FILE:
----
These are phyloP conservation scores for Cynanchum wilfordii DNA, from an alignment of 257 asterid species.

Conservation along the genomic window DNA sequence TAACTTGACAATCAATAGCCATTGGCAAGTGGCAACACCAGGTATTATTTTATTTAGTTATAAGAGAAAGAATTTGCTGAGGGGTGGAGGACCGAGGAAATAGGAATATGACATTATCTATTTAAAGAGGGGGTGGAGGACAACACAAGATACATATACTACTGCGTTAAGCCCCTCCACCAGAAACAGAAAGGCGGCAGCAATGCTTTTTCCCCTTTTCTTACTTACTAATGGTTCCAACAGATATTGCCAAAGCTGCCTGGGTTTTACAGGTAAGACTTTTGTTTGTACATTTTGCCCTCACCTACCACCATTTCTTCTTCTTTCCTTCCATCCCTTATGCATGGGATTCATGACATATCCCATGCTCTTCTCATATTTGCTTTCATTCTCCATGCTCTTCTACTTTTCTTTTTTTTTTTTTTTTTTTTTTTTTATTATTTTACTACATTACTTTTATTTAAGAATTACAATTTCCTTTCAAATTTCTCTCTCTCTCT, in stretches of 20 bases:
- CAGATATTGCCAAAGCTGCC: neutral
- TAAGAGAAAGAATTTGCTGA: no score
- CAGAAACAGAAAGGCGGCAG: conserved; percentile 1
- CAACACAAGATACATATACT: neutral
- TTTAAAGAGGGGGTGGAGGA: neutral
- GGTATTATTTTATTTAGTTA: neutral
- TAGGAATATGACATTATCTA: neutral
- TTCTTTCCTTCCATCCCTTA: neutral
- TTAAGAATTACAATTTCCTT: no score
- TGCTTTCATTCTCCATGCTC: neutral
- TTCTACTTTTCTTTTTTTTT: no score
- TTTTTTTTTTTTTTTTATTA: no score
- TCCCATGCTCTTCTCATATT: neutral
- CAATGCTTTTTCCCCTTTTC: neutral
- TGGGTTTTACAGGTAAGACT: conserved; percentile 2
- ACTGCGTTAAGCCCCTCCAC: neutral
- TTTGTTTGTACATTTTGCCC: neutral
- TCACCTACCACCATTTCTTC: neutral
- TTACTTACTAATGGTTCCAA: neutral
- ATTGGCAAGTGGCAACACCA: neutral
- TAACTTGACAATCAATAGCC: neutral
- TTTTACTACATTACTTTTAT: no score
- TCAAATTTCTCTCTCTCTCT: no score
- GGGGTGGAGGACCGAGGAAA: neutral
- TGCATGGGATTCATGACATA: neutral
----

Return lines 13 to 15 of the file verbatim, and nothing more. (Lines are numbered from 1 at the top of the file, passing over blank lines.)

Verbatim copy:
- TTCTACTTTTCTTTTTTTTT: no score
- TTTTTTTTTTTTTTTTATTA: no score
- TCCCATGCTCTTCTCATATT: neutral